List of Terms – E


An employee is a paid worker who has an employer-employee relationship with his employer.

Because of the many other models of employment, at times the definition of employer-employee relationship is expanded beyond the customary.

Among other models commonly used are:

  • Temporary worker: Worker employed for a short time as a substitute or as part of a limited project. His/her working model can be that of a salaried employee with a short-term agreement or some other model that does not create an employer-employee relationship.
    Contract worker – Worker employed through an employment agency, but in practice his work is carried out on the location of another employer who manages the employee.
  • Self-employed: Employee who earns a living without being employed by an employer. The self-employed worker sends an invoice to his employer for his work.
  • Outsourcing: Performing a portion of the activities of the company / organization using the employees of a third-party provider who manages its employees. The relationship between the company and the provider is long-term, and payment is usually based on the hours worked by employees of the provider in the service of the company.
  • Subcontractor: Performing a portion of the activities of the company / organization using the employees of a third-party vendor who manages its employees. The relationship between the company and the vendor is for a specific project, time frame, and price.





Employee Engagement

Engaged employees are ones who is fully involved in, and enthusiastic about their work, and thus will act in a way that promote their organization’s interests.

Employee Engagement is a measurable degree of an employee’s positive or negative emotional attachment to their job, colleagues and organization, that influences their willingness to learn and perform at work. Thus engagement is distinctively different from employee satisfaction, motivation and organizational culture.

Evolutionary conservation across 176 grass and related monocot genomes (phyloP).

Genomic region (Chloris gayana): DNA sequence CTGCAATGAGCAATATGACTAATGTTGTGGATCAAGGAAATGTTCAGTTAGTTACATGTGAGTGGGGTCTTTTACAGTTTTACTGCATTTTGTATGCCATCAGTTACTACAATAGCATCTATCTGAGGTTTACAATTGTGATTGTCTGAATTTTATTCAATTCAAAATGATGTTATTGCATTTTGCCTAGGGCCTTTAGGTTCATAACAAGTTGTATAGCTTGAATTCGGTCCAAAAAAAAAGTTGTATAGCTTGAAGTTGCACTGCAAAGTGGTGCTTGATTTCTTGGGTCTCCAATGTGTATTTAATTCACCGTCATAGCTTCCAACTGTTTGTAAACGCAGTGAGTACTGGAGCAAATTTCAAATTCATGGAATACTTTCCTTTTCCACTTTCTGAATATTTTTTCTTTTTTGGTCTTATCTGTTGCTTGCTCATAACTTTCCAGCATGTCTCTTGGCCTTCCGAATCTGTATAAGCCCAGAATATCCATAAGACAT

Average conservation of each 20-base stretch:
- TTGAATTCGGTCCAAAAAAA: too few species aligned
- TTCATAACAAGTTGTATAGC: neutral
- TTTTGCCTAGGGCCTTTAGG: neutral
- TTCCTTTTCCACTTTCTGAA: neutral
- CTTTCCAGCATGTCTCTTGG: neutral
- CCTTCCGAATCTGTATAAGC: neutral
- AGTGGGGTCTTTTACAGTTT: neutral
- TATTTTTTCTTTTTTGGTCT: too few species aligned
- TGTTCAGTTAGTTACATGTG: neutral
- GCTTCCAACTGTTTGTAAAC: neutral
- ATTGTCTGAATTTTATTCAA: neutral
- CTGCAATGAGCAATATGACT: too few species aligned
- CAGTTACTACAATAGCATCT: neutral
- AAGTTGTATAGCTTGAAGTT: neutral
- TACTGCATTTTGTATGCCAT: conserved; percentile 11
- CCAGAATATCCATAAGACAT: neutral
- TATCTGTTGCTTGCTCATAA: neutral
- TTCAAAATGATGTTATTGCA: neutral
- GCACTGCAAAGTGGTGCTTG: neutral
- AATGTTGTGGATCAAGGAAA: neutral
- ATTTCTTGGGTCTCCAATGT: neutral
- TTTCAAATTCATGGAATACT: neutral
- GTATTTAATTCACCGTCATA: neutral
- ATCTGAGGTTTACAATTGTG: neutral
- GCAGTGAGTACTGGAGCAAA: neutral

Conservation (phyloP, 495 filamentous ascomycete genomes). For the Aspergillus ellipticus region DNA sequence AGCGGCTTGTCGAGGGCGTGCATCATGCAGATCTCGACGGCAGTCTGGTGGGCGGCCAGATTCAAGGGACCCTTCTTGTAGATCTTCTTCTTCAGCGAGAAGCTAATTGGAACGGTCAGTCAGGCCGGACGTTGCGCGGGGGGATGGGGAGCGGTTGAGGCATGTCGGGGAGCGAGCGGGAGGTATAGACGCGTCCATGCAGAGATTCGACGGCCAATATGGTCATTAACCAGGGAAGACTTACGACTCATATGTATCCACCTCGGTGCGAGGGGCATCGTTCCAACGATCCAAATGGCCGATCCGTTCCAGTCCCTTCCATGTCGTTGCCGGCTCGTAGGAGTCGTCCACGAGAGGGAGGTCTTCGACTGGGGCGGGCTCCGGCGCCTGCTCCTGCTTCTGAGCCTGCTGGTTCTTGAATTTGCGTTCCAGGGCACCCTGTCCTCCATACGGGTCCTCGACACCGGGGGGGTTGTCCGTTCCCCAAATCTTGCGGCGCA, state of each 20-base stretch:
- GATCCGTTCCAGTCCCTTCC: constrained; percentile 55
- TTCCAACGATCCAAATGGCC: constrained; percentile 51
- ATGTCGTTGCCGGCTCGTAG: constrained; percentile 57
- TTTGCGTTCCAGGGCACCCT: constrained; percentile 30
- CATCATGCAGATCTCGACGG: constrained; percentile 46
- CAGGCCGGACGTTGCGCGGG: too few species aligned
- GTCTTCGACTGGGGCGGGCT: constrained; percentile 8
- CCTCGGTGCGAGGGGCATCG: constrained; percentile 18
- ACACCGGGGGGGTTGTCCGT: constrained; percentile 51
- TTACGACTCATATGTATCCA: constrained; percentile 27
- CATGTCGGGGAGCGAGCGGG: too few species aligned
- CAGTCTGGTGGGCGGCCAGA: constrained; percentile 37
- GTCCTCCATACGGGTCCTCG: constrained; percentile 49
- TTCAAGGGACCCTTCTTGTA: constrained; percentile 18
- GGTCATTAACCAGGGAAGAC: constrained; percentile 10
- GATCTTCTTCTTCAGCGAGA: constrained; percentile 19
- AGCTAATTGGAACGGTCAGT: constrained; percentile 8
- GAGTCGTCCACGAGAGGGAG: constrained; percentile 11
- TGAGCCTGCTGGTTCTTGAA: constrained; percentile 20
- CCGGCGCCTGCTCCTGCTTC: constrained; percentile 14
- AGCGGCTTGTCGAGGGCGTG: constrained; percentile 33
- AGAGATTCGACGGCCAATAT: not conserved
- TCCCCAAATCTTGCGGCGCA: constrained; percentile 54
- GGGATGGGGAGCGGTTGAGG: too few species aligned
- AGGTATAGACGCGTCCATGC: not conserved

Studies show correlation between employee engagement and desirable business outcomes such as retention of talent, customer service, individual performance, team performance, business unit productivity, and even enterprise-level financial performance.




Employee Evaluation

Please see Performance Appraisal




Employee-employer relationships

Employee-employer relationships determine the rights and obligations of employees and employers, in accordance with the written contract or the nature of the relationship created between them in practice. Employee rights and obligations are defined by the law that determines what happens when the relations between the parties are terminated.






Employee File / Personal File / Core HR

A file that contains all the information about the employee that the employer has accumulated. The information can contain documents and data from the period of the employee’s recruitment, such as the CV, interview summaries, evaluations, the employment agreement; and data collected over the years of employment with the organization, such as performance reviews, training, promotions, and more. Computerized HR systems help manage the employee file, but potions of it must still be stored as printed, physical documents. The employee has a right to access the entire content of the file.


Learn more about Core HR





Employee / Labor Agreement

An employee/ labor agreement is a binding agreement between an employee and employer, creating employer-employee relations. This agreement defines the rights and obligations of the employee within the framework of the workplace and specifies working conditions specific to a job




Employee’s lifecycle

Employee lifecycle is divided into four main stages: planning to recruit an employee, recruitment, retention, and termination of employment.

Each of these stages consists of several sub-stages:


Planning to recruit:

  • Defining the need – identification of demand that cannot be met within the existing human resources of the organization
  • Analyzing the requirement – determining the knowledge, experience, skills and competencies needed to meet the requirement
  • Defining the position  – determining how the position fits into the organizational structure
  • Updating the registry of line positions –setting a budgetary framework for the position



  • Compiling the profile of a possible candidate – defining the areas of required professional knowledge, education, skills and competencies, etc.
  • Determining the method for searching for and locating of candidates – publicizing the requirement: advertising on recruitment sites, social networks, placement agencies, referrals, etc.
  • Advertising and searching – advertising with effective recruitment resources
  • Selecting candidates – initial screening of potential candidates, interviews, assessments, etc.